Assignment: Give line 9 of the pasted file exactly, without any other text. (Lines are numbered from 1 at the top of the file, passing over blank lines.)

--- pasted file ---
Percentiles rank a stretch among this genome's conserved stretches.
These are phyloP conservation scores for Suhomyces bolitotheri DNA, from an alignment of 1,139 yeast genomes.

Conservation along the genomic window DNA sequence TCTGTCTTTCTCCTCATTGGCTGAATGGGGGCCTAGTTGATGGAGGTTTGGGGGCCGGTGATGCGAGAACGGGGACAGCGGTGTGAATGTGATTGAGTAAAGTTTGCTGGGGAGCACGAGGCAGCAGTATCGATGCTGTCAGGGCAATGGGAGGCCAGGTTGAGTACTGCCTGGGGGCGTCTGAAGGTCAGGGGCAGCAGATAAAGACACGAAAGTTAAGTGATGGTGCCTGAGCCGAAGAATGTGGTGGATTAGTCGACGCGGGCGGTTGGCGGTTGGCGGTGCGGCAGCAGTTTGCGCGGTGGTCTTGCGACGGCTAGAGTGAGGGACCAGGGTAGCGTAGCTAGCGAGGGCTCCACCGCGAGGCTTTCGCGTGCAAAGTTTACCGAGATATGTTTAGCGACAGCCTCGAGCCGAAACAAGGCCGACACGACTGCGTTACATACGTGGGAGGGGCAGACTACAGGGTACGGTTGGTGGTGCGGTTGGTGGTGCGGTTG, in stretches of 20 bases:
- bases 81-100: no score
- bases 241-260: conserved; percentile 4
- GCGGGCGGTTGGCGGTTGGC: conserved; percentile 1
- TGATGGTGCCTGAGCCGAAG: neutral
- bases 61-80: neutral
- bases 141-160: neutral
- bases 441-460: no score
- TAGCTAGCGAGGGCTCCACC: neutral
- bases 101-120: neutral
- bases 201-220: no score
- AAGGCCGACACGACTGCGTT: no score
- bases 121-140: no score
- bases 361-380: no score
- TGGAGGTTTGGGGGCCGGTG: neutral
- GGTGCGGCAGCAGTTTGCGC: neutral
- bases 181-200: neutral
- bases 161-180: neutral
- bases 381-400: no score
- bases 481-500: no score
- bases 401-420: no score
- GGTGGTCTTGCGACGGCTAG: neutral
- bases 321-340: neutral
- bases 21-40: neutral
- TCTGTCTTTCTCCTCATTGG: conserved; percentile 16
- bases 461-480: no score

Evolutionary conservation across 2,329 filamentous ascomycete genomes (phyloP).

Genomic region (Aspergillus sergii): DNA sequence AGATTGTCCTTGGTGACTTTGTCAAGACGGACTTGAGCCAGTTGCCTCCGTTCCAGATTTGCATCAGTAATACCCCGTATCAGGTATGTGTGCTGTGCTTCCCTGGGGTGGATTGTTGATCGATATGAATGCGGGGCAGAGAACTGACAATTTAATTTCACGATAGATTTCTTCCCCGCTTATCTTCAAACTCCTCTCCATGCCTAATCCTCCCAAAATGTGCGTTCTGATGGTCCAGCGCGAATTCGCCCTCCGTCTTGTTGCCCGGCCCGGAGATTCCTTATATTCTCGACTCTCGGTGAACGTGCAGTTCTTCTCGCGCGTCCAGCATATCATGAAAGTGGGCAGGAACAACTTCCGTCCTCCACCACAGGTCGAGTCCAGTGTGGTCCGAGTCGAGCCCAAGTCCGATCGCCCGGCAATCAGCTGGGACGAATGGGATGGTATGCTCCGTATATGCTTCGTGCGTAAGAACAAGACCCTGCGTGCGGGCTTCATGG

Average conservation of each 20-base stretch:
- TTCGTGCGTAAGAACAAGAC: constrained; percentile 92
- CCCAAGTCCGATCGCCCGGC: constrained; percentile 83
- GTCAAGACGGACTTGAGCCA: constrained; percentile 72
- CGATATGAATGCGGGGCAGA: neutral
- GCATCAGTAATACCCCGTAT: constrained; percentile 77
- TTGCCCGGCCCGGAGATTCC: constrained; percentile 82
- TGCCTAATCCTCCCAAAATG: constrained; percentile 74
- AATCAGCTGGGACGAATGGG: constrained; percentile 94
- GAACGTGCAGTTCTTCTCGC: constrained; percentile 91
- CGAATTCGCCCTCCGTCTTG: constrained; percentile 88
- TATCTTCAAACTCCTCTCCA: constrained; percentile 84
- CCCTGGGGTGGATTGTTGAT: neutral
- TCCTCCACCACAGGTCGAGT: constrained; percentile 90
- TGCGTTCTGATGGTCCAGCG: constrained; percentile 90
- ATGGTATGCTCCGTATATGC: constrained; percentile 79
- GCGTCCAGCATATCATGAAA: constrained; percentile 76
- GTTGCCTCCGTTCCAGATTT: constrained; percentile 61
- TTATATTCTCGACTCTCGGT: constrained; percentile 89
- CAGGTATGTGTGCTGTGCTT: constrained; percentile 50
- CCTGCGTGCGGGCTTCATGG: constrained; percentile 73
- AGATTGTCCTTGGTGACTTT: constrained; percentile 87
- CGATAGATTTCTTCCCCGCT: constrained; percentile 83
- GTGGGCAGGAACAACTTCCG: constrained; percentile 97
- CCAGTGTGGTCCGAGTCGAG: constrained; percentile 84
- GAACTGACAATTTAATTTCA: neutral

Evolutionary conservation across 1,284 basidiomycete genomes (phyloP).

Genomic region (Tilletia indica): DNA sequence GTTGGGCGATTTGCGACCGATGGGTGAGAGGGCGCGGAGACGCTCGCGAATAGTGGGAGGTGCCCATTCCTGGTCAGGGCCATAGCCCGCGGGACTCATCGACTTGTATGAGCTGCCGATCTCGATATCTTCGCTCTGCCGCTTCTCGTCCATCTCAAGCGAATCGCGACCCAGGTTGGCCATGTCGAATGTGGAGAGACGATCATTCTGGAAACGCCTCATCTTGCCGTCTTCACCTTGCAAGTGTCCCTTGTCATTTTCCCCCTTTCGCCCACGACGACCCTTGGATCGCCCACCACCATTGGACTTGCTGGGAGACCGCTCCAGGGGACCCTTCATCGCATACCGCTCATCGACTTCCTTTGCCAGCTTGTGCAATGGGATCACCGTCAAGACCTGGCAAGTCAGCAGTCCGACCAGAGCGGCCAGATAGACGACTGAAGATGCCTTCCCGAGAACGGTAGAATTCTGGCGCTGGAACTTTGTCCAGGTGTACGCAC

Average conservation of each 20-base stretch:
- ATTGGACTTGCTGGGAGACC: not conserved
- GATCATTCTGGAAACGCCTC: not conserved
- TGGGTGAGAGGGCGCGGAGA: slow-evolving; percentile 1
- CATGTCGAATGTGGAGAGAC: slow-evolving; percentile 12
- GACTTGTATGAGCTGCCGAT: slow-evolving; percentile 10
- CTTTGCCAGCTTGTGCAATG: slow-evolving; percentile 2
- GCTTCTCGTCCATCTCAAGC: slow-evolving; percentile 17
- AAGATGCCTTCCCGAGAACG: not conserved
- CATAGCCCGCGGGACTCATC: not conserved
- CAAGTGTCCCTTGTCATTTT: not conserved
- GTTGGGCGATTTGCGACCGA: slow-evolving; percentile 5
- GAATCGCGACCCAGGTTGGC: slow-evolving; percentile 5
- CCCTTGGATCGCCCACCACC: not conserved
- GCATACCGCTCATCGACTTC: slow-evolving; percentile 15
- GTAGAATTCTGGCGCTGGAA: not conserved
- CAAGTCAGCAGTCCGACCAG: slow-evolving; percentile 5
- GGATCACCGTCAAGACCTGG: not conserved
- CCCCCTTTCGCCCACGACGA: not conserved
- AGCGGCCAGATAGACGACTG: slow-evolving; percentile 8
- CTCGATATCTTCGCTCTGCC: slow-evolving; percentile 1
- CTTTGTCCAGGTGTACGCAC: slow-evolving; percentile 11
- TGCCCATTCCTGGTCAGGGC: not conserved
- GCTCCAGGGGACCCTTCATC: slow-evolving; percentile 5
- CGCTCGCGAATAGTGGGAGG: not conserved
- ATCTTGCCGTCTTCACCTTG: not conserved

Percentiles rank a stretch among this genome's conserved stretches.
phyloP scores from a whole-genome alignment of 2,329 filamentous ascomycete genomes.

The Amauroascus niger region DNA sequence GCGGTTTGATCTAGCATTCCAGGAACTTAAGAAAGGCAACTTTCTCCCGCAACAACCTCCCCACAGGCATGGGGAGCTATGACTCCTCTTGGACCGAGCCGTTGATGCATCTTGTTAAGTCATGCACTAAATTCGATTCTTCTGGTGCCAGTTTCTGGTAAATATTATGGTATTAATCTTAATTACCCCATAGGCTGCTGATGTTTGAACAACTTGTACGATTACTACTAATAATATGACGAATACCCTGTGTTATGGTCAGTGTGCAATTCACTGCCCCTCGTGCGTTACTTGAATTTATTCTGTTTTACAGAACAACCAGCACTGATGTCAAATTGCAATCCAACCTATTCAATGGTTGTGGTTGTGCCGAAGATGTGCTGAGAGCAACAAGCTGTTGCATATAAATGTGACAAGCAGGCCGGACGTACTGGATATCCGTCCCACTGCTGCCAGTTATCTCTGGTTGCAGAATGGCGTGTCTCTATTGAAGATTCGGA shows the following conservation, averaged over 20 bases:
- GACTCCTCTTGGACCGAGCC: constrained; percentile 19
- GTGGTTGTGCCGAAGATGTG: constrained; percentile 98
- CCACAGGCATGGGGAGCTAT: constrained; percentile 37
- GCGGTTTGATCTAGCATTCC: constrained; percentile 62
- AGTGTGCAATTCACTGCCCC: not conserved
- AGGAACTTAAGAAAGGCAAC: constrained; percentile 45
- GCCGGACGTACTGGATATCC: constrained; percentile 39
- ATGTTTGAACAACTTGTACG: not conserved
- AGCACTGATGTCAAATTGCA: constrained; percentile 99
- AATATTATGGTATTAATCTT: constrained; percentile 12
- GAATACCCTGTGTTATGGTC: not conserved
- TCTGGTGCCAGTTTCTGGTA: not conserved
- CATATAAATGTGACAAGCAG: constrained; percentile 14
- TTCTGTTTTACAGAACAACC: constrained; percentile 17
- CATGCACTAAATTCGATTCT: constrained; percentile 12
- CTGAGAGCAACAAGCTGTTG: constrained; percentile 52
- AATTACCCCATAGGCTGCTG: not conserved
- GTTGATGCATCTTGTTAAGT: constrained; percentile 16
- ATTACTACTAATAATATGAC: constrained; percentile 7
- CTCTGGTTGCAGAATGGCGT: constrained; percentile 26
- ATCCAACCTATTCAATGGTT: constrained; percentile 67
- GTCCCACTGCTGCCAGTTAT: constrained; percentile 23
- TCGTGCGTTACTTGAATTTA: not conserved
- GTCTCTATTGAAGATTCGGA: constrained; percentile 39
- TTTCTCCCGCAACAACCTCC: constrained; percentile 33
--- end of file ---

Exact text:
- bases 141-160: neutral